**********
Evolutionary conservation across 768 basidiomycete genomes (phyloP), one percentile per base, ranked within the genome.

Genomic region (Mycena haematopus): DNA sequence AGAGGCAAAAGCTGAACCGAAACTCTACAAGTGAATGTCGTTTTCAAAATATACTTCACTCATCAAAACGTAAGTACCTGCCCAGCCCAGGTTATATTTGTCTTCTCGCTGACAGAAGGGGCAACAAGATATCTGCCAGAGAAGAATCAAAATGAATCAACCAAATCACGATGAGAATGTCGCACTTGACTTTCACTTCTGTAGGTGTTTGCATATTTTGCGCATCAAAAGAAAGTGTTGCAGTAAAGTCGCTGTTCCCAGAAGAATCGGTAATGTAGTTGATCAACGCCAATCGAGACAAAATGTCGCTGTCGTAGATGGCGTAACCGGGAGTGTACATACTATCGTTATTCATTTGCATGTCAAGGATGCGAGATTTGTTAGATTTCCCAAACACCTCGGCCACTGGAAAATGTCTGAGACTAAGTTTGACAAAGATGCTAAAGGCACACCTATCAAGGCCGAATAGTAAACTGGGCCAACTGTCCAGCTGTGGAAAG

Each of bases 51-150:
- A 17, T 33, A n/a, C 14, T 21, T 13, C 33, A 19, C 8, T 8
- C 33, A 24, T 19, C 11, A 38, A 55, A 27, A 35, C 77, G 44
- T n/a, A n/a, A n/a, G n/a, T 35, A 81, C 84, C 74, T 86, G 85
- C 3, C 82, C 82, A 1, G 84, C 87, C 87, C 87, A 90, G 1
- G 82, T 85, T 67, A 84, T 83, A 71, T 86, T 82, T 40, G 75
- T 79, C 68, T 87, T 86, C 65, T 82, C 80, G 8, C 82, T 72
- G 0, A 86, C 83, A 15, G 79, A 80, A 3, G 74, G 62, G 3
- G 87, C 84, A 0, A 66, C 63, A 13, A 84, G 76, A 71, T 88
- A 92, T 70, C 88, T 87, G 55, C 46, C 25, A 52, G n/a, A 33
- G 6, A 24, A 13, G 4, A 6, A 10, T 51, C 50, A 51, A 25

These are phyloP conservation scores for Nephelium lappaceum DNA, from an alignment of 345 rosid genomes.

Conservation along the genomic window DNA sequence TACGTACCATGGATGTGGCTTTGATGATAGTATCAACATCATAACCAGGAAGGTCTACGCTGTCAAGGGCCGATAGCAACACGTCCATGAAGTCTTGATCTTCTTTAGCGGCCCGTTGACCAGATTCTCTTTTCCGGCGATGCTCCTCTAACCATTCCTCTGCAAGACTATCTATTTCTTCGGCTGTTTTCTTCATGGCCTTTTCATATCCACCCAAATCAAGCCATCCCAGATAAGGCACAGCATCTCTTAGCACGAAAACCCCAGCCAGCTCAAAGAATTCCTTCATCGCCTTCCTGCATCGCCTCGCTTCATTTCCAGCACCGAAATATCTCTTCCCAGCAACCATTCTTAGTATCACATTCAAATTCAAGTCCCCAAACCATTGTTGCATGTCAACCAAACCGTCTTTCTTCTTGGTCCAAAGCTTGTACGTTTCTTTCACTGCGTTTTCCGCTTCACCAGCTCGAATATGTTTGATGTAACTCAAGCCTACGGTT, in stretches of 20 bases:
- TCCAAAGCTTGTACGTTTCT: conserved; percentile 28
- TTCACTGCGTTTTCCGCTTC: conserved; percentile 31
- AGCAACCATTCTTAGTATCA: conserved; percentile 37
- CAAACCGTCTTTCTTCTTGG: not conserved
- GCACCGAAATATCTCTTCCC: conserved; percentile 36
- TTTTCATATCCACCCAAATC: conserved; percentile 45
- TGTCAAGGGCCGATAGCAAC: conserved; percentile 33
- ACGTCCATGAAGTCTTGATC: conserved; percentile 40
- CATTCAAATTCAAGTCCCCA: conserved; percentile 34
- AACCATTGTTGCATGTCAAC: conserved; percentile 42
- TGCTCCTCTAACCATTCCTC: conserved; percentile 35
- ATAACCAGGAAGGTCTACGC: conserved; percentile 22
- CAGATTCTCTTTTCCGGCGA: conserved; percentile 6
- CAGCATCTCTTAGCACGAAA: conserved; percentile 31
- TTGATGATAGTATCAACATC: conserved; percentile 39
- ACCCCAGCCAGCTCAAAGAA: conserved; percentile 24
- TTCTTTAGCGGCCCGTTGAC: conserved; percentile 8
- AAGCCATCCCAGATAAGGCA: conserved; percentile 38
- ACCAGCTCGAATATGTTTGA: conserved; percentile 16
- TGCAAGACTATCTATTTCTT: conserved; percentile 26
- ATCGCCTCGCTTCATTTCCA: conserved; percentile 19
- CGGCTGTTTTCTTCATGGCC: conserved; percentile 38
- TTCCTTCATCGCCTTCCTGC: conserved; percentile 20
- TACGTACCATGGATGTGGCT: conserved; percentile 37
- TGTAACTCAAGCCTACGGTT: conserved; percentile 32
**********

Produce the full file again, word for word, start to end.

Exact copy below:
Evolutionary conservation across 768 basidiomycete genomes (phyloP), one percentile per base, ranked within the genome.

Genomic region (Mycena haematopus): DNA sequence AGAGGCAAAAGCTGAACCGAAACTCTACAAGTGAATGTCGTTTTCAAAATATACTTCACTCATCAAAACGTAAGTACCTGCCCAGCCCAGGTTATATTTGTCTTCTCGCTGACAGAAGGGGCAACAAGATATCTGCCAGAGAAGAATCAAAATGAATCAACCAAATCACGATGAGAATGTCGCACTTGACTTTCACTTCTGTAGGTGTTTGCATATTTTGCGCATCAAAAGAAAGTGTTGCAGTAAAGTCGCTGTTCCCAGAAGAATCGGTAATGTAGTTGATCAACGCCAATCGAGACAAAATGTCGCTGTCGTAGATGGCGTAACCGGGAGTGTACATACTATCGTTATTCATTTGCATGTCAAGGATGCGAGATTTGTTAGATTTCCCAAACACCTCGGCCACTGGAAAATGTCTGAGACTAAGTTTGACAAAGATGCTAAAGGCACACCTATCAAGGCCGAATAGTAAACTGGGCCAACTGTCCAGCTGTGGAAAG

Each of bases 51-150:
- A 17, T 33, A n/a, C 14, T 21, T 13, C 33, A 19, C 8, T 8
- C 33, A 24, T 19, C 11, A 38, A 55, A 27, A 35, C 77, G 44
- T n/a, A n/a, A n/a, G n/a, T 35, A 81, C 84, C 74, T 86, G 85
- C 3, C 82, C 82, A 1, G 84, C 87, C 87, C 87, A 90, G 1
- G 82, T 85, T 67, A 84, T 83, A 71, T 86, T 82, T 40, G 75
- T 79, C 68, T 87, T 86, C 65, T 82, C 80, G 8, C 82, T 72
- G 0, A 86, C 83, A 15, G 79, A 80, A 3, G 74, G 62, G 3
- G 87, C 84, A 0, A 66, C 63, A 13, A 84, G 76, A 71, T 88
- A 92, T 70, C 88, T 87, G 55, C 46, C 25, A 52, G n/a, A 33
- G 6, A 24, A 13, G 4, A 6, A 10, T 51, C 50, A 51, A 25

These are phyloP conservation scores for Nephelium lappaceum DNA, from an alignment of 345 rosid genomes.

Conservation along the genomic window DNA sequence TACGTACCATGGATGTGGCTTTGATGATAGTATCAACATCATAACCAGGAAGGTCTACGCTGTCAAGGGCCGATAGCAACACGTCCATGAAGTCTTGATCTTCTTTAGCGGCCCGTTGACCAGATTCTCTTTTCCGGCGATGCTCCTCTAACCATTCCTCTGCAAGACTATCTATTTCTTCGGCTGTTTTCTTCATGGCCTTTTCATATCCACCCAAATCAAGCCATCCCAGATAAGGCACAGCATCTCTTAGCACGAAAACCCCAGCCAGCTCAAAGAATTCCTTCATCGCCTTCCTGCATCGCCTCGCTTCATTTCCAGCACCGAAATATCTCTTCCCAGCAACCATTCTTAGTATCACATTCAAATTCAAGTCCCCAAACCATTGTTGCATGTCAACCAAACCGTCTTTCTTCTTGGTCCAAAGCTTGTACGTTTCTTTCACTGCGTTTTCCGCTTCACCAGCTCGAATATGTTTGATGTAACTCAAGCCTACGGTT, in stretches of 20 bases:
- TCCAAAGCTTGTACGTTTCT: conserved; percentile 28
- TTCACTGCGTTTTCCGCTTC: conserved; percentile 31
- AGCAACCATTCTTAGTATCA: conserved; percentile 37
- CAAACCGTCTTTCTTCTTGG: not conserved
- GCACCGAAATATCTCTTCCC: conserved; percentile 36
- TTTTCATATCCACCCAAATC: conserved; percentile 45
- TGTCAAGGGCCGATAGCAAC: conserved; percentile 33
- ACGTCCATGAAGTCTTGATC: conserved; percentile 40
- CATTCAAATTCAAGTCCCCA: conserved; percentile 34
- AACCATTGTTGCATGTCAAC: conserved; percentile 42
- TGCTCCTCTAACCATTCCTC: conserved; percentile 35
- ATAACCAGGAAGGTCTACGC: conserved; percentile 22
- CAGATTCTCTTTTCCGGCGA: conserved; percentile 6
- CAGCATCTCTTAGCACGAAA: conserved; percentile 31
- TTGATGATAGTATCAACATC: conserved; percentile 39
- ACCCCAGCCAGCTCAAAGAA: conserved; percentile 24
- TTCTTTAGCGGCCCGTTGAC: conserved; percentile 8
- AAGCCATCCCAGATAAGGCA: conserved; percentile 38
- ACCAGCTCGAATATGTTTGA: conserved; percentile 16
- TGCAAGACTATCTATTTCTT: conserved; percentile 26
- ATCGCCTCGCTTCATTTCCA: conserved; percentile 19
- CGGCTGTTTTCTTCATGGCC: conserved; percentile 38
- TTCCTTCATCGCCTTCCTGC: conserved; percentile 20
- TACGTACCATGGATGTGGCT: conserved; percentile 37
- TGTAACTCAAGCCTACGGTT: conserved; percentile 32